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Three observations following the Sixers’ Big Three’s dominance in Game 2’s rout

On Wednesday night, the Sixers played like the No. 1 seed in the Eastern Conference. T Their talents shone brightly in a 120-95 victory over the Wizards at Wells Fargo Center, giving the club a 2-0 lead in their first-round playoff series.

On Wednesday night, the Sixers played like the No. 1 seed in the Eastern Conference. T

Their talents shone brightly in a 120-95 victory over the Wizards at Wells Fargo Center, giving the club a 2-0 lead in their first-round playoff series.

Ben Simmons finished with 22 points, nine rebounds, and eight assists on 11-for-15 shooting.

Tobias Harris had 19 points and nine rebounds on 9-for-13 shooting. Joel Embiid had a double-double with 22 points and seven rebounds. There was no need for any Sixer to play more than 29 minutes.

Game 3 will take place in Washington, D.C. on Saturday night.

Following are three thoughts on the Sixers’ Game 2 victory:

The Big Three of the Sixers are in a zone.
It took Simmons only eight and a half minutes to match his six-point performance in Game 1.

In the first quarter, the three-time All-Star slammed into and past bodies a lot, notably on a dunk where he pushed over Davis Bertans and then found himself alone at the rim. He hit his first three baskets, got early fouls from the Wizards by pounding the offensive glass, and was virtually unstoppable.

Simmons knocked down three dunks in a 55-second span at one point. He had 12 points and five rebounds in the first quarter.
There’s little doubt that he can have a significant impact on winning even if he doesn’t score, but efficient, aggressive offence doesn’t hurt either.

Harris was fluid and decisive in the first half, executing jumpers with ease over smaller defenders and hitting 8 of 9 field goals.

Embiid carefully handled Washington’s double teams, handing the ball over when he was under pressure and waiting to see how the play unfolded when help was just around the corner. He got a corner three by squeezing an early skip pass through to Seth Curry.

The night’s undeniable highlight was Embiid’s clumsy yet beautiful and-one layup, followed by his Triple H-inspired celebration.

Takeaways in rotation
Unlike on Sunday, Sixers head coach Doc Rivers did not have to deal with Embiid’s foul issues.

However, determining his preferred rotations is difficult. From game to game, he tries to go with his gut, but will he eventually settle on particular patterns?

Before garbage time on Wednesday, Rivers went 11-deep, starting George Hill, Shake Milton, Matisse Thybulle, Furkan Korkmaz, and Dwight Howard from the bench late in the first and early in the second quarter.

Korkmaz’s inclusion could have been influenced by the Sixers’ poor start from three-point range (1 for 6).

Hill is clearly a favourite of Rivers’ among his best players, and he believes his second unit can compete in the playoffs. Rivers appears to be adaptable beyond that. In the third period, with the Sixers leading by a comfortable margin, he even went against his policy of avoiding lineups that had Thybulle, Howard, and Simmons.

Rivers must still determine how much he can play his stars without overworking them. They’ll play more minutes (in non-blowout games) than in the regular season, but can Harris play effectively for 38 minutes every game? What is the maximum amount of time Embiid can play without becoming fatigued?

For a little while, it appeared that those questions were unimportant. Harris left the game with an apparent ankle injury, and Korkmaz took his place.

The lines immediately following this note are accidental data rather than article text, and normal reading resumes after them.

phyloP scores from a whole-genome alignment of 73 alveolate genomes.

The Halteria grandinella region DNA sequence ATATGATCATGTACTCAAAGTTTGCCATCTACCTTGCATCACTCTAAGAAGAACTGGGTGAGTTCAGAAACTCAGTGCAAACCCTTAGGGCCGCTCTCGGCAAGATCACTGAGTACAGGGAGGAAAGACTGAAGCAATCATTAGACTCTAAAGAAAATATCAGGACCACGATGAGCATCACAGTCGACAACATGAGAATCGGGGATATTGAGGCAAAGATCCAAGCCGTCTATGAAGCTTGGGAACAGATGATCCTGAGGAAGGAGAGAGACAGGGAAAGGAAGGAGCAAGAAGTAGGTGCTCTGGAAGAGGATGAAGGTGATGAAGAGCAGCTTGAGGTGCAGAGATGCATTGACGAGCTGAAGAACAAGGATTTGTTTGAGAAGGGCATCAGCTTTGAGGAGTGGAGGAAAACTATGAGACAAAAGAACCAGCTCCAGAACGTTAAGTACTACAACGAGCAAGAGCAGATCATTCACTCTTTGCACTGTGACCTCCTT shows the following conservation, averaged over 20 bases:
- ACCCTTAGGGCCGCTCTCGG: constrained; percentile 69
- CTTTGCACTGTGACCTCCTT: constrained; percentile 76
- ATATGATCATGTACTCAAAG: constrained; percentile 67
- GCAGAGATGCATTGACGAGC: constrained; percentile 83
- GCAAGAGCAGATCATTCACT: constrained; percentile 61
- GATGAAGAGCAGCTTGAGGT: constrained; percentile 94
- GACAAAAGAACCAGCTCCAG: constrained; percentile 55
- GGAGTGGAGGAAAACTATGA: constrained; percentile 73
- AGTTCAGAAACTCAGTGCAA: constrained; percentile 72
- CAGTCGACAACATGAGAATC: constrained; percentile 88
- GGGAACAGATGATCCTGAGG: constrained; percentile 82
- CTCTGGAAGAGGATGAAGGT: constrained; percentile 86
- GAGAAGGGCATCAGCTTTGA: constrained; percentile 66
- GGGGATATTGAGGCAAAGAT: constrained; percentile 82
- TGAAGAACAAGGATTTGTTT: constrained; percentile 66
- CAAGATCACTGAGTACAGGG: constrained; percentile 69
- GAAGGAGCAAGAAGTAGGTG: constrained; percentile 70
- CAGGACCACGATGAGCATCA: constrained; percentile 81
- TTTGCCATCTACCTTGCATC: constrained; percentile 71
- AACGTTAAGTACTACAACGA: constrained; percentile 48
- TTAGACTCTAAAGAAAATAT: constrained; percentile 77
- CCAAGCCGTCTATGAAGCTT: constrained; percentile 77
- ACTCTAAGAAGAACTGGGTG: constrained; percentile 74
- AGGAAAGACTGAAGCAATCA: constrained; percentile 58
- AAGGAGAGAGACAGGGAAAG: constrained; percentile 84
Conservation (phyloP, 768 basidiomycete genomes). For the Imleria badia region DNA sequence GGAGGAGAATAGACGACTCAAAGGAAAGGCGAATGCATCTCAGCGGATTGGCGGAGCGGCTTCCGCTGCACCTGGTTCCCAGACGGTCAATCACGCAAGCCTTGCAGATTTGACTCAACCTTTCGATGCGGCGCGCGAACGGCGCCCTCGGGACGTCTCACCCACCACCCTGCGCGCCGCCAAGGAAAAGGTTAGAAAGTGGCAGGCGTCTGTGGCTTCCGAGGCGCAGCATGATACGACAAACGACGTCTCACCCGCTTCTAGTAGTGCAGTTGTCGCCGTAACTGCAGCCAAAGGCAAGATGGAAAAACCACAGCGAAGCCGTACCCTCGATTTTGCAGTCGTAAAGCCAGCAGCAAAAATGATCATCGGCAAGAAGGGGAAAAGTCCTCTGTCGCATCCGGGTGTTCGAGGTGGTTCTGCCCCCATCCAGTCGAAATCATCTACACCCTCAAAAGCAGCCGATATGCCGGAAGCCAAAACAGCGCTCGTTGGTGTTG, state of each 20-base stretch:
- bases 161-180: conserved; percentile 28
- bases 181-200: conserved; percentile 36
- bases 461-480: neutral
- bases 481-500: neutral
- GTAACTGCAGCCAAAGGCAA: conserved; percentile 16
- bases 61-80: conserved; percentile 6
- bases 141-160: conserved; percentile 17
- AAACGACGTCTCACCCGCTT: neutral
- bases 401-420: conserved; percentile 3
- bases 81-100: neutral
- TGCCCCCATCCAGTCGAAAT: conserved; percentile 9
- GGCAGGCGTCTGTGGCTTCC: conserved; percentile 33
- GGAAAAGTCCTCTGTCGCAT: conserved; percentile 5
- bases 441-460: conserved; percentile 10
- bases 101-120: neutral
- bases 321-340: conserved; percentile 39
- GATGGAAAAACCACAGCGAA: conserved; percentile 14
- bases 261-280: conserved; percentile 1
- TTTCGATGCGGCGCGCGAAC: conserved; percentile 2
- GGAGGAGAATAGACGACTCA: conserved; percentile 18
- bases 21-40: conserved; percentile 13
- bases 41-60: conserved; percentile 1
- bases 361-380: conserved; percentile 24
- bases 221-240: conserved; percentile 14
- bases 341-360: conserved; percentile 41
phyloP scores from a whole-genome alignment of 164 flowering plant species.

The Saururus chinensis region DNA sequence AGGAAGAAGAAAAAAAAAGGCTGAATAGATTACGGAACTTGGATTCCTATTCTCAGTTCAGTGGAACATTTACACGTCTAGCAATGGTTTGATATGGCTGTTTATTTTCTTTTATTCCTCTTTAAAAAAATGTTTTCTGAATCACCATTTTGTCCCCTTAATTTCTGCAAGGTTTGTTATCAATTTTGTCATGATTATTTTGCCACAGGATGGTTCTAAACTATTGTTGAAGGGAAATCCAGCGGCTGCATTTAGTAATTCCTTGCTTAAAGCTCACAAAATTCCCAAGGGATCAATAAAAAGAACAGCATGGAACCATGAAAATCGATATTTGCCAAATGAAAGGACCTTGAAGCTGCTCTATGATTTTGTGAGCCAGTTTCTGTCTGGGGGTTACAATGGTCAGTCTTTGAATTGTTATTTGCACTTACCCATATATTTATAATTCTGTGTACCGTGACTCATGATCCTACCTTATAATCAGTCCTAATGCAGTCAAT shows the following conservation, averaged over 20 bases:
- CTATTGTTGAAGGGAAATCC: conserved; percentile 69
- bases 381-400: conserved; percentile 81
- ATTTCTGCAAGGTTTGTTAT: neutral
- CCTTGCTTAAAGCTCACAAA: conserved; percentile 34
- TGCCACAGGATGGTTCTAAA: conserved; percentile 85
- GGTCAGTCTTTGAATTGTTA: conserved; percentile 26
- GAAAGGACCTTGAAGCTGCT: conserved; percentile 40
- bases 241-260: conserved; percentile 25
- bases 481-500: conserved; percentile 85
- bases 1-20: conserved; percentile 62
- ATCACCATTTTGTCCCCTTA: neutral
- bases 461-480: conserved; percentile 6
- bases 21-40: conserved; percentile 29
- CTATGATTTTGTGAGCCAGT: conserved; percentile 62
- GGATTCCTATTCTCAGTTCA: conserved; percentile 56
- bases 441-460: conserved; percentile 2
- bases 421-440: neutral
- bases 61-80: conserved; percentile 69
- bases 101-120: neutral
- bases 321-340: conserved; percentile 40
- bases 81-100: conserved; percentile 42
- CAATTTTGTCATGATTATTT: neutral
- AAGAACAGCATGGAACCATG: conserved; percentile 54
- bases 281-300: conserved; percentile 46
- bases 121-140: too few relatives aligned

Shortly after, he emerged from the locker room and returned to the court to relieved shouts.

Curry left the game with 6:16 left in the third quarter due to left ankle pain and did not return. Curry was listed as questionable by a Sixers official early in the fourth quarter, but he appeared to be good for Game 3. We’ll have to wait and see.

Tyrese Maxey, a fan favourite, played 14 minutes in the second half, scoring 10 points and blocking three attempts. Even if he doesn’t have a defined function currently, he’ll undoubtedly be involved in the future.

The one-man show of the Wizards isn’t quite enough.
At halftime, the Wizards were behind 14 points. If Washington didn’t have Bradley Beal, the score would have been much worse for them much sooner.

Beal scored 24 points in the first half on 11-of-15 shooting. He couldn’t keep up that pace, and the Sixers began to pull away after Beal starting missing a couple close-range baskets. Despite this, he scored 33 points in the game. Beal was 1 for 6 from three-point range, while his teammates shot 1 for 16 from beyond the arc.

Russell Westbrook had 11 assists and drew ten free throws, but he was only 2 for 10 from the field. Early in the fourth quarter, he seemed to injure his right ankle.

Westbrook was rightfully enraged when a fan dumped popcorn on him as he walked down the tunnel. This should never happen to anyone, never alone an injured player.

The Sixers’ offence was so good that Beal’s great night didn’t matter. In the first half, many transition defence breakdowns didn’t help matters. Daniel Gafford sealed Milton deep in the paint after a Howard layup and completed a and-one layup, a play that irritated Milton.

In the first half, Washington had 11 fast-break points, but the Sixers improved in the second. Any opponent’s game plan against them will undoubtedly include attacking early in the shot clock. The Sixers were better at stopping the ball and communicating before the Wizards ball handlers entered the paint in Game 2 than they were in Game 1.

Thybulle was a defensive star, recording five blocks and four thefts, both of which were more than the Wizards. Thybulle’s performance isn’t out of the ordinary, but it’s nonetheless impressive.

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